Automated problem solving with Constraints & Contracts

Deploy services with constraints, and watch Vyne orchestrate solutions to adapt data when constraints aren't satisfied.

Overview

In this guide, we'll deploy a rules based compliance engine for financial trades, where rules require data sourced from different locations, and in specific formats.

We'll assume you've covered the previous walkthroughs, so we'll skip the basics and get straight to the main course.

This walkthrough doesn't have the full code for the three services - we just highlight the parts that are interesting. The full source for this demo is available on Gitlab, here.

Expressing constraints on services

Vyne uses Taxi to allow services to describe constraints they have on input parameters.

These are the classes & services we'll be using for this demo:

Kotlin
Java
Kotlin
@Service
class TradeValueRuleService {
@Operation
@PostMapping("/rules/traderLimits")
fun evaluate(@RequestBody request: TradeValueRuleRequest):TradeValueRuleResponse {
// Not shown
}
}
@DataType
typealias TradeValue = Money
@DataType
@ParameterType
data class TradeValueRuleRequest(
@Constraint("currency = 'USD'")
val tradeValue: TradeValue,
val traderLimit: TraderMaxTradeValue
)
@DataType("demo.Money")
@ParameterType
data class Money(
val currency: Currency,
val value: MoneyAmount
)
Java
@Service
public class TradeValueRuleService {
@Operation
@PostMapping("/rules/traderLimits")
TradeValueRuleResponse evalute(@RequestBody TradeValueRuleRequest request) {
// Not shown
}
}
@DataType("demo.TradeValueRuleRequest")
@ParameterType
public class TradeValueRuleRequest {
@Constraint("currency = 'USD'")
private final Money tradeValue;
private final TraderMaxTradeValue traderLimit;
public TradeValueRuleRequest(Money tradeValue, TraderMaxTradeValue traderLimit) {
this.tradeValue = tradeValue;
this.traderLimit = traderLimit;
}
}
@DataType("demo.Money")
@ParameterType
public class Money {
@DataType("demo.Currency")
private final Currency currency;
@DataType("demo.Value")
private final MoneyAmount value;
public Money(Currency currency, MoneyAmount value) {
this.currency = currency;
this.value = value;
}
}

This service evaluates a rule to do with TradeValue. The actual implementation of the rule isn't as interesting as the contract itself - let's take a look in closer detail:

Kotlin
Java
Kotlin
@Operation
fun evaluate(@RequestBody request: TradeValueRuleRequest):TradeValueRuleResponse {}
data class TradeValueRuleRequest(
@Constraint("currency = 'USD'")
val tradeValue: TradeValue,
val traderLimit: TraderMaxTradeValue
)
Java
@Operation
TradeValueRuleResponse evalute(@RequestBody TradeValueRuleRequest request) {}
@DataType("demo.TradeValueRuleRequest")
@ParameterType
public class TradeValueRuleRequest {
@Constraint("currency = 'USD'")
private final Money tradeValue;
private final TraderMaxTradeValue traderLimit;
public TradeValueRuleRequest(Money tradeValue, TraderMaxTradeValue traderLimit) {
this.tradeValue = tradeValue;
this.traderLimit = traderLimit;
}
}

Our Operation takes a TradeValueRequest as it's parameter - which in turn, declares a constraint on the tradeValue parameter - the currency of the tradeValue must be expressed in USD.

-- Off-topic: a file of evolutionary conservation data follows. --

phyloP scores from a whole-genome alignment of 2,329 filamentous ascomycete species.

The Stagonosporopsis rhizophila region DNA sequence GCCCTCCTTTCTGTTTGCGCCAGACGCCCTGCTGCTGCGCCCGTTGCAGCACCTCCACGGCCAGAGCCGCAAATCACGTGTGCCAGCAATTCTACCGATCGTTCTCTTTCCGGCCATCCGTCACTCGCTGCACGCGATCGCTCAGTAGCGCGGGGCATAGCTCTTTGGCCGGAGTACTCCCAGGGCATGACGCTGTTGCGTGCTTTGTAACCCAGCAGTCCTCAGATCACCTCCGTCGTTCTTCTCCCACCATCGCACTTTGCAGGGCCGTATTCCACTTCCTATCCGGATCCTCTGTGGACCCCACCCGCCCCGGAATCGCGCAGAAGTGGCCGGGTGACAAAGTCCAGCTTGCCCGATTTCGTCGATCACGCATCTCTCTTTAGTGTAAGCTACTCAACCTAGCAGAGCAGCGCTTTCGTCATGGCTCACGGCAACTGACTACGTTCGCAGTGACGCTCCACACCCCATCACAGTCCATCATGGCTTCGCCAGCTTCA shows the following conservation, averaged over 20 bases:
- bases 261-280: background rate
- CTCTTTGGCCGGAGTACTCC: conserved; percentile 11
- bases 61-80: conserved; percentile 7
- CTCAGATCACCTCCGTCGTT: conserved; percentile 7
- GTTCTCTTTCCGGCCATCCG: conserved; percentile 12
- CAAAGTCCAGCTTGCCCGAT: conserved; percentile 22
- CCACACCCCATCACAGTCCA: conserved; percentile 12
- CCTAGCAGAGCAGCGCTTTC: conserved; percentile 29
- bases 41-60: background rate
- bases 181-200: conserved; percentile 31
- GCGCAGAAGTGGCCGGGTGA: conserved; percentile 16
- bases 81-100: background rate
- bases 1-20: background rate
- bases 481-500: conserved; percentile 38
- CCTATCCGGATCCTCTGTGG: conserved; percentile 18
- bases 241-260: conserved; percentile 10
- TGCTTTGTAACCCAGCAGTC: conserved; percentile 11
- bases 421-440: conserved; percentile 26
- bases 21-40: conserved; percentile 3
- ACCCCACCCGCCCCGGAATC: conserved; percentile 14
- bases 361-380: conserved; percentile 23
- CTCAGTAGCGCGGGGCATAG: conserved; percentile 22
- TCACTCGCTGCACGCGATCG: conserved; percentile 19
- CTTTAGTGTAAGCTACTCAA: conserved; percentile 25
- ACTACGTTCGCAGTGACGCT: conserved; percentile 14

Let's run a couple of queries, and see how Vyne applies this constraint.

We'll use the TradeRequest as a starting point for our query, and populate it as follows:

When we submit this query, you should see the service gets invoked, and we get our response back. This is possible, because the currency we provided of USD satisfies the constraint.

If we change the Currency to USD and re-run the same query, we should get a different response:

We need something that can convert currencies!

Using contracts to describe behaviour

Contracts on Operations describe what functionality an operation provides. It's how Vyne can discover services that resolve constraints.

Over in another service, we have a RateConverterService, which has the following operation:

Kotlin
Java
Kotlin
@PostMapping("/tradeValues/{targetCurrency}")
@ResponseContract(basedOn = "source", constraints = ResponseConstraint("currency = targetCurrency"))
@Operation
fun convert(@PathVariable("targetCurrency") targetCurrency: Currency, @RequestBody source: TradeValue): TradeValue {
Java
@PostMapping("/tradeValues/{targetCurrency}")
@ResponseContract(basedOn = "source", constraints = new ResponseConstraint("currency = targetCurrency"))
@Operation
TradeValue convert(@PathVariable("targetCurrency") Currency targetCurrency, @RequestBody TradeValue source) {}

The @ResponseContract on this operation tells use that it returns a TradeValue, that is based on the source parameter, but with it's currency value updated to the targetCurrency provided in the request.

It's perhaps a little easier to read in the generated Taxi schema:

operation convert( source : Money( currency = "GBP" ),
targetCurrency : String ) : Money( from source, currency = targetCurrency )

In other words - it converts currencies. Perfect!

With this service deployed, if we re-run the same query, we now get a different response & execution plan:

Note that now that a service is exposed that can convert currencies, Vyne automatically invokes it and then uses the returned result to call our TradeValueRuleService.

Summary

This walkthrough has shown how Vyne understands constraints on operation inputs, and when a constraint isn't satisfied, how Vyne will attempt to leverage existing services to automatically adapt data.